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Wayne Gretzky at the All-Star Game

Saturday, 10.02.2004 / 7:44 PM / History

By NHL.com Staff

On Jan. 24, 1999 at the Ice Palace in Tampa Bay, Wayne Gretzky brought the curtain down on his All-Star Game career with perhaps the greatest performance of the 18 at which he thrilled fans across North America.

A summary of his All-Star Game career:

 

 

  • Was voted to the starting lineup nine times, twice with Edmonton (1986, 1988); six times with Los Angeles (1989-92, 1994, 1996); once with New York Rangers (1997)

     

  • Never missed an All-Star Game in his 20-year career (played in the Rendez-Vous '87 series vs. Soviet Union)

     

  • Holds or shares six All-Star Game records:
    Most Career Goals (13); Most Career Assists (12), tied with Adam Oates, Joe Sakic, Mark Messier and Ray Bourque; Most Career Points (25); Most Goals, One Game (4), tied with Mike Gartner, Vincent Damphousse and Mario Lemieux; Most Goals, One Period (4); Most Points, One Period (4), tied with Mike Gartner and Adam Oates

     

  • Trails only Gordie Howe (23) for most All-Star Game appearances

     

  • Was the fifth-youngest player to ever appear in an All-Star Game (19 years, 10 days)

     

  • Joins Mario Lemieux as the winner of the most All-Star Game MVP awards (three)

    Game-by-Game Highlights

     

  • Feb. 5, 1980 at Detroit -- First All-Star Game appearance. Plays against childhood hero Gordie Howe. As a 19-year-old, the third-youngest to ever appear in an All-Star Game at that time.

     

  • Feb. 19, 1981 at Los Angeles -- Records his first All-Star point, an assist, as he and Mike Bossy set up Behn Wilson's third-period goal in a 4-1 victory for the Campbell Conference.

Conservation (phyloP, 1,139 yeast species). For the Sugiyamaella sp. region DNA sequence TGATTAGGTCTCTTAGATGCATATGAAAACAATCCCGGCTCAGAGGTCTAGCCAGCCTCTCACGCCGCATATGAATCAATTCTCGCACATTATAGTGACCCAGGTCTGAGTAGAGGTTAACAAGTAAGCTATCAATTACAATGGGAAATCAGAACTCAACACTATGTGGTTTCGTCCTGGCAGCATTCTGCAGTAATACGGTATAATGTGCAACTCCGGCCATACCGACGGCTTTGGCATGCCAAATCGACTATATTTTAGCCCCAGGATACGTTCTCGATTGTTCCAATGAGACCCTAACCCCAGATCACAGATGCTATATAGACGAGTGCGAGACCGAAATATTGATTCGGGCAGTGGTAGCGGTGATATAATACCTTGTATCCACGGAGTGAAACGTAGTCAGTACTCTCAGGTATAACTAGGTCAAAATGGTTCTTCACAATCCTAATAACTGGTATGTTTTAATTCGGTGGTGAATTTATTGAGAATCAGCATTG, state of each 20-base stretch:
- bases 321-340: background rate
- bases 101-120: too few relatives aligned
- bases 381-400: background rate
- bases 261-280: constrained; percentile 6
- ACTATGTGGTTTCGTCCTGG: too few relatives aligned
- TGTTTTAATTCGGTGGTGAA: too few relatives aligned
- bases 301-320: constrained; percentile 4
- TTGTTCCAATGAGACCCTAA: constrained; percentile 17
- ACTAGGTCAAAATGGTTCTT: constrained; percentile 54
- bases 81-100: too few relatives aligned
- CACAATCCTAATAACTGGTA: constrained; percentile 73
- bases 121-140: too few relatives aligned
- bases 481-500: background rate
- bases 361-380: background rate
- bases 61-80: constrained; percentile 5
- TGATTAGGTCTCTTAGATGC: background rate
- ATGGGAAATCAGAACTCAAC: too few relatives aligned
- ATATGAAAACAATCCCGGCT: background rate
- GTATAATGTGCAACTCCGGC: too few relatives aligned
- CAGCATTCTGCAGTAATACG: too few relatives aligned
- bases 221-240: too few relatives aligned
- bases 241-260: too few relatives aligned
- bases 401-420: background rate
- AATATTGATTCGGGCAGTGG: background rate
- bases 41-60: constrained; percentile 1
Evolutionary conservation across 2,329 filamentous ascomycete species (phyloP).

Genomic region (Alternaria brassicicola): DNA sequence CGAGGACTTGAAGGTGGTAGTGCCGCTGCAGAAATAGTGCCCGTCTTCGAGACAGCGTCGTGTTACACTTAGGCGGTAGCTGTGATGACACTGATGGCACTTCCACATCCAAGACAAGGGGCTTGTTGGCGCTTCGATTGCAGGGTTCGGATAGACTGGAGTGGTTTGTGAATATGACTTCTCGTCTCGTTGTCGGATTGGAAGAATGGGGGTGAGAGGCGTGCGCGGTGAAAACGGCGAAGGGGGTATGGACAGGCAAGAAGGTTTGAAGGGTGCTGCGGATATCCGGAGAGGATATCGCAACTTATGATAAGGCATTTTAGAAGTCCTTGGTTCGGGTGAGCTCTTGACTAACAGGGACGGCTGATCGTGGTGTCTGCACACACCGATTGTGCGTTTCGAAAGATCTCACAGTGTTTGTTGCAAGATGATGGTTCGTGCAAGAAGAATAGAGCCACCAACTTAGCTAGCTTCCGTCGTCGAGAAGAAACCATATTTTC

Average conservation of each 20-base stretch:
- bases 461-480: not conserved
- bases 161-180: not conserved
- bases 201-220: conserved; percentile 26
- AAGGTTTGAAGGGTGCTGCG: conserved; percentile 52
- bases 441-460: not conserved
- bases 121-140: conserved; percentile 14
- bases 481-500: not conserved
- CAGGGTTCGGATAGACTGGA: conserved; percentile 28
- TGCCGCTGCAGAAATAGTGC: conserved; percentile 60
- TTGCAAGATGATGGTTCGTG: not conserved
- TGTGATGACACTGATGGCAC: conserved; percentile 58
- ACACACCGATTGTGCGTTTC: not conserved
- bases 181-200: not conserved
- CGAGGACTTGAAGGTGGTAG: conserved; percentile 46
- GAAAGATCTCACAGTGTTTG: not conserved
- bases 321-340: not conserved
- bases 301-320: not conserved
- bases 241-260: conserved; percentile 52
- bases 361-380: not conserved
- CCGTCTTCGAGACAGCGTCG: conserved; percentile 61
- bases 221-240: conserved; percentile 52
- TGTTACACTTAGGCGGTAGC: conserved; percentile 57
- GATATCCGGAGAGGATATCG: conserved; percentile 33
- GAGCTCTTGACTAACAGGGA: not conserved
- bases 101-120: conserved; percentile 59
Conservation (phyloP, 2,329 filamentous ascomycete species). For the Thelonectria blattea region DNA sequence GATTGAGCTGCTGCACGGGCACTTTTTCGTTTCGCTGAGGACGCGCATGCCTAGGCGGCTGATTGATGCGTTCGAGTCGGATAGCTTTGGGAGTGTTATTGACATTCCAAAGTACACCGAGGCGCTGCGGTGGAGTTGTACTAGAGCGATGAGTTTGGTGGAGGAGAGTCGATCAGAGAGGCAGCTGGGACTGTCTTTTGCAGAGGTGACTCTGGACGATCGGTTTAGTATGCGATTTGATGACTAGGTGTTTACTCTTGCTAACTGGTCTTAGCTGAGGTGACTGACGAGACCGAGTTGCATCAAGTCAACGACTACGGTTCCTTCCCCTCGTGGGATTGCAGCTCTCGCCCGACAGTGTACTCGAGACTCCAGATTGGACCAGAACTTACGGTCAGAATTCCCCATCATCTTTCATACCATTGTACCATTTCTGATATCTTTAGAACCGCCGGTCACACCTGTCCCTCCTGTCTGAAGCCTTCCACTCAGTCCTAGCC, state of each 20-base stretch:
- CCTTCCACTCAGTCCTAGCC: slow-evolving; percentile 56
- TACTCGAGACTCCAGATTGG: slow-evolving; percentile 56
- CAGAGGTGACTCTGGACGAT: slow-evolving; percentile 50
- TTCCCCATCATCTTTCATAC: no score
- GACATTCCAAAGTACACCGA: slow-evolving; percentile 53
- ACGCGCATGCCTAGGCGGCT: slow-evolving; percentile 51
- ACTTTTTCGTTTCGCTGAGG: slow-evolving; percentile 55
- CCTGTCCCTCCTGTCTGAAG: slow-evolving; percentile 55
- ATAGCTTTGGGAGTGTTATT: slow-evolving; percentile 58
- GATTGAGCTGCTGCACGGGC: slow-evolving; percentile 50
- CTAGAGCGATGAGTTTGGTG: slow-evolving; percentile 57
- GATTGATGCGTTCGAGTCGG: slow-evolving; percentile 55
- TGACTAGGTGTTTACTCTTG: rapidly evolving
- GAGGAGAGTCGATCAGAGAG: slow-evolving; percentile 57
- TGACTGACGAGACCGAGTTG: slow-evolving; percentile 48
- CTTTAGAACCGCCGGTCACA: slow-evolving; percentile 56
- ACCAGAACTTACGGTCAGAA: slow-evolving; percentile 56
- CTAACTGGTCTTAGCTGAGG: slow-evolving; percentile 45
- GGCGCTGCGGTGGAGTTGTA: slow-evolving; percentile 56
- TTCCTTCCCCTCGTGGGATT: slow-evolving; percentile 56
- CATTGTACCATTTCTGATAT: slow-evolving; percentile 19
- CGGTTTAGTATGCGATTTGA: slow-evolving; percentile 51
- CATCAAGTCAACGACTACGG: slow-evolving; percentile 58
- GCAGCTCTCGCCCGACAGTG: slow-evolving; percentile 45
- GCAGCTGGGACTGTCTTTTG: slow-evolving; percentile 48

• Feb. 9, 1982 at Washington -- Scores his first All-Star goal 26 seconds into the second period in a 4-2 loss. Paul Coffey and Dino Ciccarelli assisted.

     

  • Feb. 8, 1983 at Long Island -- His four third-period goals set All-Star records for most goals in game, period and points in a period. Captured his first MVP award.

     

  • Jan. 31, 1984 at New Jersey -- Scores a goal, adding to a record number of goals scored in one All-Star Game (13) in a 7-6 loss.

     

  • Feb. 12, 1985 at Calgary -- Ties "Rocket" Richard for third on the all-time All-Star goals list. Richard scored seven in 13 games, Gretzky scored seven in six games.

     

  • Feb. 4, 1986 at Hartford -- Scores a goal to tie Frank Mahovlich for second on the all-time All-Star goals list.

     

  • Feb. 9, 1988 at St. Louis -- Scores a goal, second on all-time Al-Star goals list trailing only Gordie Howe.

     

  • Feb. 7, 1989 at Edmonton -- Returns to the Edmonton Coliseum after being traded to the Los Angeles Kings prior to the season. Records a goal, tying Gordie Howe as the leading scorer, and added two assists to lead the game in points. Captures his second MVP award. The game sets a record for goals scored in an All-Star Game (14).

     

  • Jan. 19, 1991 at Chicago -- Scores to become the all-time goals leader in All-Star Game history.

     

  • Jan. 18, 1992 at Philadelphia -- Posts two assists, helping linemate Brett Hull capture the MVP award. Campbell Conference wins 10-6, setting a record for goals in an All-Star Game (16)

     

  • Jan. 22, 1994 at New York -- Posts two assists in a 9-8 loss.

     

  • Jan. 18, 1997 at San Jose -- Plays with Mario Lemieux for the first time in an NHL All-Star Game. Posts an assist on a Lemieux goal. Surpasses Frank Mahovlich record of 15 consecutive All-Star Games.

     

  • Jan. 18, 1998 at Vancouver -- Records two assists to surpass Mario Lemieux as the all-time All-Star point leader. Assists on Messier's game-winning goal, marking the first time the former teammates have combined for an All-Star goal since 1983.

     

  • Jan. 24, 1999 at Tampa Bay -- Records a goal and two assists, tying the record for All-Star Game assists. Captures his third MVP award. He joins Lemieux with the most career MVP awards.
  • Quote of the Day

    I remember the first time at Wrigley Field all of us had the long johns, the turtlenecks and the extra equipment because we were afraid of being cold. Halfway through the first period everybody's ripping everything off and we just ended up wearing what we would normally wear for a game at the United Center.

    — Chicago Blackhawks forward Patrick Sharp on the 2009 Bridgestone NHL Winter Classic